|CSC 153||Grinnell College||Spring, 2005|
|Computer Science Fundamentals|
This lab applies ideas of box-and-pointer representations and provides practice implementing lists in Java.
The reading for this lab describes box-and-pointer diagrams as a graphical model for lists.
Draw box-and-pointer diagrams for each of the following lists:
((x) y z) (x (y z)) ((a) b (c ()))
The reading also outlines the implementation of links in Java in two steps.
The constructor should create a new object, and initialize first to null.
The car method should return the contents of the data field in the ListNode designated by first. This information is obtainable as first.getData() -- applying the getData method for that node. However, if the list contains no elements (i.e. is a null list), car might throw a NullPointerException.
The isNull method should test whether or not first is null.
For the cdr method, we must choose whether to alter the current list or return a new one. For illustration, we create and return a new list. Thus, we declare a local variable temp, initialize it with the ListLikeScheme constructor, and set its first variable to the next element after the first node. The relevant syntax is
List temp = new ListLikeScheme (); temp.first = first.getNext(); return temp;
For variety, we implement cons to alter the current list object rather than to return a new one. In this form, cons must create a new ListNode, put the data in it, update the next field and set the variable first to this new node. Since much of this work can be done with a ListNode constructor, the actual code is quite short:
first = new ListNode (newData, rest.first);
The size method parallels the recursive list processing we enjoyed in Scheme. Using a husk-and-kernel approach, the real work is done in a kernel with keeps recursing and adding one until a null object is identified. Movement from one ListNode to the next is accomplished by utilizing the getNext method from the current node. As in Scheme, the husk just starts the process -- in this case, calling the kernel with the first node and a count of 0.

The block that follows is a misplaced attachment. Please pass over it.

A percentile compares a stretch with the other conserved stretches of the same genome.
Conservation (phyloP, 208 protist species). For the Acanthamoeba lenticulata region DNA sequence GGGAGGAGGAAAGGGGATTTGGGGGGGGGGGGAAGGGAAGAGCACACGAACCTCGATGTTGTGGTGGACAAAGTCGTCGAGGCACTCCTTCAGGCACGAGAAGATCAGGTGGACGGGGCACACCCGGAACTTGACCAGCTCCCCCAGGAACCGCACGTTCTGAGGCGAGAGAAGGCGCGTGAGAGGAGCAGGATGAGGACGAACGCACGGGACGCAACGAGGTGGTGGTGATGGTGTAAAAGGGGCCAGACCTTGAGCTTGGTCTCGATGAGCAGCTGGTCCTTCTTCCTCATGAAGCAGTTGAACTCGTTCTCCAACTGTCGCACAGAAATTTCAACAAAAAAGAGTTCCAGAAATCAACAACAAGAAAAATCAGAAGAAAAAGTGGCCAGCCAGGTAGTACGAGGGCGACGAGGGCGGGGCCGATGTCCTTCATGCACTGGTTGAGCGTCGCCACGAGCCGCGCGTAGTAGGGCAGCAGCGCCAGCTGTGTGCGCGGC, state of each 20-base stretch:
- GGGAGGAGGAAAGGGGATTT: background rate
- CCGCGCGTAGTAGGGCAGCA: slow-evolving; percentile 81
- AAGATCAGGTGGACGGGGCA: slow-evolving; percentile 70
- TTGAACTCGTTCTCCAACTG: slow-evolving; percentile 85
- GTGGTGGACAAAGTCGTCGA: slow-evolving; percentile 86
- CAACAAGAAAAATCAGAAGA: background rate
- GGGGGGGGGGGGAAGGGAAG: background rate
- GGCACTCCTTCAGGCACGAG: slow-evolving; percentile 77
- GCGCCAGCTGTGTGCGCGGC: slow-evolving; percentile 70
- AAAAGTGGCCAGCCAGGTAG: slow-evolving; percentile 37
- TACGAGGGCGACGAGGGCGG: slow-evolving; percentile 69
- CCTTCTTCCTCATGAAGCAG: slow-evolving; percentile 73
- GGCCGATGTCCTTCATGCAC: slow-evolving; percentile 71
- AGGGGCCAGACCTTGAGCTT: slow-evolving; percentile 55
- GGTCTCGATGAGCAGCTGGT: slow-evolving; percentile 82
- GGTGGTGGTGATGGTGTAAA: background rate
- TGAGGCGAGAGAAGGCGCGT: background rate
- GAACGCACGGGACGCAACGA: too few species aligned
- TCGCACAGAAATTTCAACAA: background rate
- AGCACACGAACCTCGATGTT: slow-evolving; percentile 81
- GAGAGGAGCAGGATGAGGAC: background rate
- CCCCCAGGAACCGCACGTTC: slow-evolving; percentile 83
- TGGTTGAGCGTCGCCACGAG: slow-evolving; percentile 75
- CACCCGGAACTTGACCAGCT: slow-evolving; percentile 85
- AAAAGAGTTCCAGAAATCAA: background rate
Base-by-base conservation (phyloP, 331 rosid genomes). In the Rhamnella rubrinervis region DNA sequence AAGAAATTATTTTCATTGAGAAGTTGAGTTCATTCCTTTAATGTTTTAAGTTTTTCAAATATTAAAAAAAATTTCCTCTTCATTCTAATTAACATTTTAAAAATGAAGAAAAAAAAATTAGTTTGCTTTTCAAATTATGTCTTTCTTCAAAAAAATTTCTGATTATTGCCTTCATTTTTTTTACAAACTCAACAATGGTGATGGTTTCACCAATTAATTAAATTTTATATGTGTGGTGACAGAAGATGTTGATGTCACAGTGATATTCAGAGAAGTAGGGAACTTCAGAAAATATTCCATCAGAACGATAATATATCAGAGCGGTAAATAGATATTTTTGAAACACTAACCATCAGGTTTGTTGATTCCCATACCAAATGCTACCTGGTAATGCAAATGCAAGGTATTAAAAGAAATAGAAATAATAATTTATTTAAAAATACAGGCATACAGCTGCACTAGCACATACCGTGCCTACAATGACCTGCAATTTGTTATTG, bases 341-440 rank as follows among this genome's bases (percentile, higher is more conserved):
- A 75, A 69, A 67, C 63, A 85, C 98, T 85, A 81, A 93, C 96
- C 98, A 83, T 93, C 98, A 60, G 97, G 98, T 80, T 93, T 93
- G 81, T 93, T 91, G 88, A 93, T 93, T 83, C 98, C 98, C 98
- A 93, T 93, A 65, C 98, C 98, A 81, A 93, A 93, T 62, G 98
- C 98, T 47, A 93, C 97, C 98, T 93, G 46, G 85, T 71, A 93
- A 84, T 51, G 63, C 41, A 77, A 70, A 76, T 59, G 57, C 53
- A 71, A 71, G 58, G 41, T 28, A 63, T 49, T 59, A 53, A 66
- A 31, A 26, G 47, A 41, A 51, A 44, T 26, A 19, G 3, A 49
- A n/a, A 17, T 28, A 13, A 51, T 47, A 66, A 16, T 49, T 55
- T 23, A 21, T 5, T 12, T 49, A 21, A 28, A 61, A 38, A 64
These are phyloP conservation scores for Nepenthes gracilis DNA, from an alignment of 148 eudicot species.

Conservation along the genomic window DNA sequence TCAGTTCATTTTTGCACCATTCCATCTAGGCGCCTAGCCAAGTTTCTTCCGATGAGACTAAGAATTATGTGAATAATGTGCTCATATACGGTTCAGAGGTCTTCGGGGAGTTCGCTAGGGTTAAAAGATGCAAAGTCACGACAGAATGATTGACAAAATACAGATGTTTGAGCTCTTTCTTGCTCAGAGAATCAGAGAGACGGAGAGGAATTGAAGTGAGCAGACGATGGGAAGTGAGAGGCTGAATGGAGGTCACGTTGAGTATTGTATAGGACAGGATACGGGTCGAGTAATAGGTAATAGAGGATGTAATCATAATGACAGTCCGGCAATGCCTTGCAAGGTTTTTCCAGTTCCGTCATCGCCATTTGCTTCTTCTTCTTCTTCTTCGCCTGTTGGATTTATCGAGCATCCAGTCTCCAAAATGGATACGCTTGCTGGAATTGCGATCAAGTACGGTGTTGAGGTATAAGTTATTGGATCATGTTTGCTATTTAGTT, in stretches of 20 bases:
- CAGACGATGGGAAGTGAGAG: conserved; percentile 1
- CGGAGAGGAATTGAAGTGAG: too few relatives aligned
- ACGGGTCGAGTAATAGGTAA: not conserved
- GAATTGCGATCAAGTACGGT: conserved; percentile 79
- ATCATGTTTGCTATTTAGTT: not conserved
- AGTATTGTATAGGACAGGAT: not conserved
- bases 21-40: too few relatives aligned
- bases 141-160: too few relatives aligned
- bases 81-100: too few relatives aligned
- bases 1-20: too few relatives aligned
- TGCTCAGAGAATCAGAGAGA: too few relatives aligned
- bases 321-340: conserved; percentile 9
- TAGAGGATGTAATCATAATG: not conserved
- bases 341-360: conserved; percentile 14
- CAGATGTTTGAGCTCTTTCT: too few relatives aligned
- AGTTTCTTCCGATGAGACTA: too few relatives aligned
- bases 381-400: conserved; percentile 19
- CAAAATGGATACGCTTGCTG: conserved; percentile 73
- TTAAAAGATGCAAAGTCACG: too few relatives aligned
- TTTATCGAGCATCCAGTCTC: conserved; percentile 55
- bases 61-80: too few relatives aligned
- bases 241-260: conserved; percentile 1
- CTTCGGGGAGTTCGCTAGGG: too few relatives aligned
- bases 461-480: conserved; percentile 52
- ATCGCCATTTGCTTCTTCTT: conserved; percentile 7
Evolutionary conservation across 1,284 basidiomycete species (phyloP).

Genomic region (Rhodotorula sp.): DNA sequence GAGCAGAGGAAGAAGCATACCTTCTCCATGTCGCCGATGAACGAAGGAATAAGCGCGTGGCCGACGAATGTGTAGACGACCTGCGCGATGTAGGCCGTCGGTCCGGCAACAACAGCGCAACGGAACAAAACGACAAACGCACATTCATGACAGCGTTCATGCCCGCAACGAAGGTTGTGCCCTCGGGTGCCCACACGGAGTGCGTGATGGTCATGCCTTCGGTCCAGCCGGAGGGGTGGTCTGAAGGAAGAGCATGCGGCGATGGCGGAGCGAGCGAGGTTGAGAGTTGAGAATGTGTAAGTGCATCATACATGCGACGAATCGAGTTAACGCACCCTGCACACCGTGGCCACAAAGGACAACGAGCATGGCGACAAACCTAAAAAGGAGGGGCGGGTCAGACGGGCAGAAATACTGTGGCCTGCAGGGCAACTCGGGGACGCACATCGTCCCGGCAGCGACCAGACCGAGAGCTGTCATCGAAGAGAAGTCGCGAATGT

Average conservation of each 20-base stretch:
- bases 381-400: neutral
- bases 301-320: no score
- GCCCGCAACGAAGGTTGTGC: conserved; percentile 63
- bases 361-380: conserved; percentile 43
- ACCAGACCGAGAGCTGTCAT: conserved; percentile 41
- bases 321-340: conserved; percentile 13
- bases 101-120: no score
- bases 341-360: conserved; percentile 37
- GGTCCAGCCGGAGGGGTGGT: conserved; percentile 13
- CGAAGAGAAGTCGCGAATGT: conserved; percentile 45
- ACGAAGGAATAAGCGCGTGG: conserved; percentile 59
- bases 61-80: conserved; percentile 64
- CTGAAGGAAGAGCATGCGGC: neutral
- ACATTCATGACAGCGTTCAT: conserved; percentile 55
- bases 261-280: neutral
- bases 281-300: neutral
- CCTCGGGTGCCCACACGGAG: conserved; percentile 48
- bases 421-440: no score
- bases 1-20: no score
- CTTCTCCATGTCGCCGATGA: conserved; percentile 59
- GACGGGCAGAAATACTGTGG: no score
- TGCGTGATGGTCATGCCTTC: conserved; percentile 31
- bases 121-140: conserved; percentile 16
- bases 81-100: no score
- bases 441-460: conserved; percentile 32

The length method parallels an iterative movement through the nodes, counting as it goes. Here, a separate variable ptr is used to keep track of how far processing has proceeded through the sequence of nodes. As in the recursive version, processing continues until a null object is found.
Finally, our ListLikeScheme class includes a toString method which formats a string of the data elements just as might be seen in Scheme. As noted in the lab on generalization, Java often utilizes a toString method and inheritance as part of printing.
Use these definitions and methods as the base for the following explorations of lists in Java.
Copy ~walker/java/examples/lists/ListNode.java and ~walker/java/examples/lists/ListLikeScheme.java to your account. Compile and run them to check that they work. Also, read through the code. Ask questions about any sections you do not understand.
Add a method second to ListLikeScheme which returns the second element in a list (if present), or which throws a NullPointerException if the list is null or has only one element. (In this and subsequent exercise, you will want to add lines to main to test your methods.)
Add a method count which counts how many times a specified object appears on a list. count should have one parameter -- the object to be counted.
Note: If item is the object to be counted, you can compare item with any other element with the test item.equals(element). Here you will need to check item with the data in successive nodes.
Add a method last which returns the last item on the list.
Add a method toReverseString which returns a string representing the elements of the list -- ordered from last to first. In writing this code, you should modify the iterative method toString.
Add a method toReverseStringAlt which uses recursion rather than iteration to return the same result as toReverseString.
This document is available on the World Wide Web as
created May 4, 2000
last revised March 24, 2005
|For more information, please contact Henry M. Walker at firstname.lastname@example.org.|